2014 solo album from Dave Graney. *****"If I've learnt anything in my years of writing about music it's that if you are going to do anything of worth in this tough game, you better have your own thing. Today's generic is easily replaced by tomorrow's. And yet you need to be flexible, to follow wherever the songs demand. In the case of this, only the second credited as a solo album among 30 or so Graney releases, it's a curious yet welcoming lane he walks you down, with acoustic guitars, not much percussion, vibes, smooth sounds. At the end of it you feel like you've awoken from a strange yet pleasant summer's dream. As shot by Luis Bunuel. It ranges from off-kilter reveries (A Woman Skinnies Up a Man, The Old Docklands Wheel) through to the softly seductive (How Can You Get Out of London) and the downright arch (Look Into My Shades, Everything Is Great In The Beginning.) This is music that is neither folk, nor blues, nor country, but it's all Graney, somewhere out to the left field beyond Lee Hazlewood's raised eyebrow. It's astringent on the tongue but sweetens in the telling." Noel Mengel Brisbane Courier Mail

you've been in my mind

June 2012 super high energy pop rock album - blazing electric 12 strings - total 70s rock drive. Greatest yet! available via paypal - $20 pp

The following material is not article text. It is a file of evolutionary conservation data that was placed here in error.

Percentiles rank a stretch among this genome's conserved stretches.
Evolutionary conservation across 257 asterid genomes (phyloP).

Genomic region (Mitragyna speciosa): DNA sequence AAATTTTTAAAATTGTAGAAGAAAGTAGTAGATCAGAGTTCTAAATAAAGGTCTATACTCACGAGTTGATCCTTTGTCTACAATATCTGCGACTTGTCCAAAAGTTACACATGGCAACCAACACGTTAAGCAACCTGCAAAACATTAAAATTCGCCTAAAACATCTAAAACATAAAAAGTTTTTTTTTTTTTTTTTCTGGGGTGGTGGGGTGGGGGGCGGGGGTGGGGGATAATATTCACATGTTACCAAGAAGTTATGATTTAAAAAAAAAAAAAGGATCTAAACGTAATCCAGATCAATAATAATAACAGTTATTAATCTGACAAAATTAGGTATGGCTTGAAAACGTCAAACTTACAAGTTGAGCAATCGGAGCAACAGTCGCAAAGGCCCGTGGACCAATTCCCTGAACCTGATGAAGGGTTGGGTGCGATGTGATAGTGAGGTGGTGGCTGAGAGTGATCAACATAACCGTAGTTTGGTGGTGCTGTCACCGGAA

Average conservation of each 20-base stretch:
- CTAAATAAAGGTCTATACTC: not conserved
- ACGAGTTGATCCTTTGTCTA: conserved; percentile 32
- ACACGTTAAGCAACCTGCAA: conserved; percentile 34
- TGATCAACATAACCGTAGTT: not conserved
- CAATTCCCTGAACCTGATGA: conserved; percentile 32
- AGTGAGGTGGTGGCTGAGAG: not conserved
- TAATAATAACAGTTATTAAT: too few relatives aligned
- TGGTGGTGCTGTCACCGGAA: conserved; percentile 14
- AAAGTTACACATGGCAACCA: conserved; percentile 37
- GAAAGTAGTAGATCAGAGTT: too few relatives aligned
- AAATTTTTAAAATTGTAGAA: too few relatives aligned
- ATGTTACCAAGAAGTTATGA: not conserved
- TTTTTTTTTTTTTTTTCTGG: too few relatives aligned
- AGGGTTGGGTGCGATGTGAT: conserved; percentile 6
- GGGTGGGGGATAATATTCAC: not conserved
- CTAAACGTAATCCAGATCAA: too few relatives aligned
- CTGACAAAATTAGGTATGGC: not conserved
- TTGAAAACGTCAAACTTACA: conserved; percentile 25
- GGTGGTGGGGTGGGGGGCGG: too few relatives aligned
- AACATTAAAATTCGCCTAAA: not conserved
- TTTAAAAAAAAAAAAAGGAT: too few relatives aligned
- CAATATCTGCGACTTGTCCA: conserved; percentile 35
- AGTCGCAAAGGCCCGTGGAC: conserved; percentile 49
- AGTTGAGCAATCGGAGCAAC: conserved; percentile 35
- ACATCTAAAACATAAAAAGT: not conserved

rock'n'roll is where I hide/- 2011 "vintage classics/ re recordings" on LIBERATION

SUPERMODIFIED - August 2010 remixed/re-sung/re-strung//remastered/replayed comp via PAYPAL

also available as a digital album

Knock yourself (2009)-first ever dg solo set-filthy electro r&b-available via Paypal- $20

available as a digital album too

We Wuz Curious (2008)-blazing R&B jazz pop album available via paypal-$20


Keepin' It Unreal-(2006)-minimalist/lyrical vibes, bass, 12 string set - CDs sold out - digital only

Hashish and Liquor (2005 double disc by Dave Graney and Clare Moore) available via Paypal $25

Single album HASHISH available as a digital release

Heroic Blues- "folk soul" set from 2002-Availableas a digital album via BandCamp

UNAVAILABLE ! Completely sold out!

It is written,baby-book released 1997- available $10 via paypal